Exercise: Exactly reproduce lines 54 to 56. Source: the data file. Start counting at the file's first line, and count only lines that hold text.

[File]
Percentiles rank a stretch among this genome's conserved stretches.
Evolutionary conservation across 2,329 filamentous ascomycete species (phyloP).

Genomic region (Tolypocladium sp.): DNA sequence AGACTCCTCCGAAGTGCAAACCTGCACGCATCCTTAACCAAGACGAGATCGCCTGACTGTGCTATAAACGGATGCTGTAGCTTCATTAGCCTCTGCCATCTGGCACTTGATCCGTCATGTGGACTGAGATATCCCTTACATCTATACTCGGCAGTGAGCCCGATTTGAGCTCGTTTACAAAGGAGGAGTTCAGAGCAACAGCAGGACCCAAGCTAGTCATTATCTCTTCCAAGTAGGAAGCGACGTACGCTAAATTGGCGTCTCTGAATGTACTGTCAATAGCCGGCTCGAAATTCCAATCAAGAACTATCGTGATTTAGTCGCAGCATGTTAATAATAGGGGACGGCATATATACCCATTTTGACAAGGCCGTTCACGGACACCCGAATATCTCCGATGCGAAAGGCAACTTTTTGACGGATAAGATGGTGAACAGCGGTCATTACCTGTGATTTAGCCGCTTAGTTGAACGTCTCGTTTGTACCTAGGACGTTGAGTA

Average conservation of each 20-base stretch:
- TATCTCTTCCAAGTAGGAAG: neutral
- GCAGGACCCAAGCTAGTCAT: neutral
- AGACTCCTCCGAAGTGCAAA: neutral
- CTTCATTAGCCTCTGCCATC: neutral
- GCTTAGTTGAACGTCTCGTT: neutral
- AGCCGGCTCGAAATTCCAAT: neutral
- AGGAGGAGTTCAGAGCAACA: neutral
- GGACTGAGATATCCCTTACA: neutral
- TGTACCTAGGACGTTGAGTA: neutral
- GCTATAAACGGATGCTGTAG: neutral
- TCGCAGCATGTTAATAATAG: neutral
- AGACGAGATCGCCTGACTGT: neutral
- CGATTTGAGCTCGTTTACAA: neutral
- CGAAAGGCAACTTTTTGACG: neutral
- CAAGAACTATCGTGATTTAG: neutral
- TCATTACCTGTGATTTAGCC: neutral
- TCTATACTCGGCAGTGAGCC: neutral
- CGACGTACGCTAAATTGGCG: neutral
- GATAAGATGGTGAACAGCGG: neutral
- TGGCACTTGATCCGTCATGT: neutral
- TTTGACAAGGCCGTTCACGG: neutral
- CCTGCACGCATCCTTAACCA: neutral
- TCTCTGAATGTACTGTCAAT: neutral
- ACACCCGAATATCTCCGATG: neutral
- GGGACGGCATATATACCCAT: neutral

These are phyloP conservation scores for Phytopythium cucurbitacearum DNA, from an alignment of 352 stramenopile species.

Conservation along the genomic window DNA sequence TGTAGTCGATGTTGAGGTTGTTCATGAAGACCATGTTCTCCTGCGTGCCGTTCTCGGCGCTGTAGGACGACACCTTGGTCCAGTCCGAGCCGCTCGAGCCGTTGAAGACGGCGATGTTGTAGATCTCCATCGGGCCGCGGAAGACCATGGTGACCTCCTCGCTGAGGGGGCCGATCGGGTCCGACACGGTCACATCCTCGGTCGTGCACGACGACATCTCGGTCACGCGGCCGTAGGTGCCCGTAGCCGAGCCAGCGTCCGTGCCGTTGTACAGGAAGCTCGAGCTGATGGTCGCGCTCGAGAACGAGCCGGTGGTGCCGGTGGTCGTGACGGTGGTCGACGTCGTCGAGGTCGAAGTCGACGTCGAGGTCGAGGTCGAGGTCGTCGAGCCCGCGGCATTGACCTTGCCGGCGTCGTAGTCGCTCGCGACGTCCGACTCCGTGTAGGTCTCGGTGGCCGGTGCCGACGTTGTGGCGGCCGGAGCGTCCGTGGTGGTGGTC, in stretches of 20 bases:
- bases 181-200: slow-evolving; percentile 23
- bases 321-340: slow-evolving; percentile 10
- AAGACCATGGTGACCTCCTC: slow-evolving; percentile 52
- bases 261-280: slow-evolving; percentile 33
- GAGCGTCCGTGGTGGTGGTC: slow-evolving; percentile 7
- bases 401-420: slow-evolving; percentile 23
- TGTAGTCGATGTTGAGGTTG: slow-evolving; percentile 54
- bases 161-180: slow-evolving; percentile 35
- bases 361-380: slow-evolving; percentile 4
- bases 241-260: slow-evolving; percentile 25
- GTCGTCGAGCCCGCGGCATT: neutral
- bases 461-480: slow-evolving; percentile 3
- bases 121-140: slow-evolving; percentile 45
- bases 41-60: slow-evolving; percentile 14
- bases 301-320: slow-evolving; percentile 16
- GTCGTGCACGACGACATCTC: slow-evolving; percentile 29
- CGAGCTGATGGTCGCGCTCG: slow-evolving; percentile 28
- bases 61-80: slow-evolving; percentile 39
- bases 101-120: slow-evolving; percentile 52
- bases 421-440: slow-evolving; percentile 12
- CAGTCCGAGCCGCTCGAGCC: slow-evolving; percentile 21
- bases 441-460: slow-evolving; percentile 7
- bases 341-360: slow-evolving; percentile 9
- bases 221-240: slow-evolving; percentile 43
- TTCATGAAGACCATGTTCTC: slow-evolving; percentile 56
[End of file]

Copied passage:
- bases 341-360: slow-evolving; percentile 9
- bases 221-240: slow-evolving; percentile 43
- TTCATGAAGACCATGTTCTC: slow-evolving; percentile 56